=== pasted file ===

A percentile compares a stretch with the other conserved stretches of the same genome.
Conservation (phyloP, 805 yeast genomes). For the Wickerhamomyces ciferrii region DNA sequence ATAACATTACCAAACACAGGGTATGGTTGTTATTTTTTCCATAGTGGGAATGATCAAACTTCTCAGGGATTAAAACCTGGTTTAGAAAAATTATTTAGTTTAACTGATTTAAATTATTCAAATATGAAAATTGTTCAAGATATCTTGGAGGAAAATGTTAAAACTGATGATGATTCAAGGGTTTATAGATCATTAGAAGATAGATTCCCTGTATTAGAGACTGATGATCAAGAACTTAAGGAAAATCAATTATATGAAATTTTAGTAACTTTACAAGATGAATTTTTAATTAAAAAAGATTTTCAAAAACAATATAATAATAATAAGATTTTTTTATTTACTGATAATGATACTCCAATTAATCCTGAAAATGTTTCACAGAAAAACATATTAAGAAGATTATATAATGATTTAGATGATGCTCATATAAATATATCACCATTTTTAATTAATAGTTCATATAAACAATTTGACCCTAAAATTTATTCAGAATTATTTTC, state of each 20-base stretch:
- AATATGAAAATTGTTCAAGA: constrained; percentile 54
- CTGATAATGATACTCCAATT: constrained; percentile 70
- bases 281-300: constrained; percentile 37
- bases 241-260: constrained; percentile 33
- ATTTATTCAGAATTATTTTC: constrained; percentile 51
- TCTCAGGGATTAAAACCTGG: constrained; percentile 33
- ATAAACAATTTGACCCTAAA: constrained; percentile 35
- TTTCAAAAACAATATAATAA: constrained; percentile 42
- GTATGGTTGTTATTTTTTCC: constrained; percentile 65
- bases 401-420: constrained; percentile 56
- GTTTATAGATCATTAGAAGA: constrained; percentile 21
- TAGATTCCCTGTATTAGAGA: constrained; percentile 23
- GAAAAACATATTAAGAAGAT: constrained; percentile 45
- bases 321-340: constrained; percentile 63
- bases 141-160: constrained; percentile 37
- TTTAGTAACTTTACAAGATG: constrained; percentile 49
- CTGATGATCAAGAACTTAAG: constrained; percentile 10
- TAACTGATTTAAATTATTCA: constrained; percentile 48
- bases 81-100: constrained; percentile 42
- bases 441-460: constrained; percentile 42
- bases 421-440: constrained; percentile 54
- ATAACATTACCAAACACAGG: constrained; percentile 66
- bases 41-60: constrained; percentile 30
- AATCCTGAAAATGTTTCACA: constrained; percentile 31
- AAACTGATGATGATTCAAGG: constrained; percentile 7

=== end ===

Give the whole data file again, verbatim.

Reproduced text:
A percentile compares a stretch with the other conserved stretches of the same genome.
Conservation (phyloP, 805 yeast genomes). For the Wickerhamomyces ciferrii region DNA sequence ATAACATTACCAAACACAGGGTATGGTTGTTATTTTTTCCATAGTGGGAATGATCAAACTTCTCAGGGATTAAAACCTGGTTTAGAAAAATTATTTAGTTTAACTGATTTAAATTATTCAAATATGAAAATTGTTCAAGATATCTTGGAGGAAAATGTTAAAACTGATGATGATTCAAGGGTTTATAGATCATTAGAAGATAGATTCCCTGTATTAGAGACTGATGATCAAGAACTTAAGGAAAATCAATTATATGAAATTTTAGTAACTTTACAAGATGAATTTTTAATTAAAAAAGATTTTCAAAAACAATATAATAATAATAAGATTTTTTTATTTACTGATAATGATACTCCAATTAATCCTGAAAATGTTTCACAGAAAAACATATTAAGAAGATTATATAATGATTTAGATGATGCTCATATAAATATATCACCATTTTTAATTAATAGTTCATATAAACAATTTGACCCTAAAATTTATTCAGAATTATTTTC, state of each 20-base stretch:
- AATATGAAAATTGTTCAAGA: constrained; percentile 54
- CTGATAATGATACTCCAATT: constrained; percentile 70
- bases 281-300: constrained; percentile 37
- bases 241-260: constrained; percentile 33
- ATTTATTCAGAATTATTTTC: constrained; percentile 51
- TCTCAGGGATTAAAACCTGG: constrained; percentile 33
- ATAAACAATTTGACCCTAAA: constrained; percentile 35
- TTTCAAAAACAATATAATAA: constrained; percentile 42
- GTATGGTTGTTATTTTTTCC: constrained; percentile 65
- bases 401-420: constrained; percentile 56
- GTTTATAGATCATTAGAAGA: constrained; percentile 21
- TAGATTCCCTGTATTAGAGA: constrained; percentile 23
- GAAAAACATATTAAGAAGAT: constrained; percentile 45
- bases 321-340: constrained; percentile 63
- bases 141-160: constrained; percentile 37
- TTTAGTAACTTTACAAGATG: constrained; percentile 49
- CTGATGATCAAGAACTTAAG: constrained; percentile 10
- TAACTGATTTAAATTATTCA: constrained; percentile 48
- bases 81-100: constrained; percentile 42
- bases 441-460: constrained; percentile 42
- bases 421-440: constrained; percentile 54
- ATAACATTACCAAACACAGG: constrained; percentile 66
- bases 41-60: constrained; percentile 30
- AATCCTGAAAATGTTTCACA: constrained; percentile 31
- AAACTGATGATGATTCAAGG: constrained; percentile 7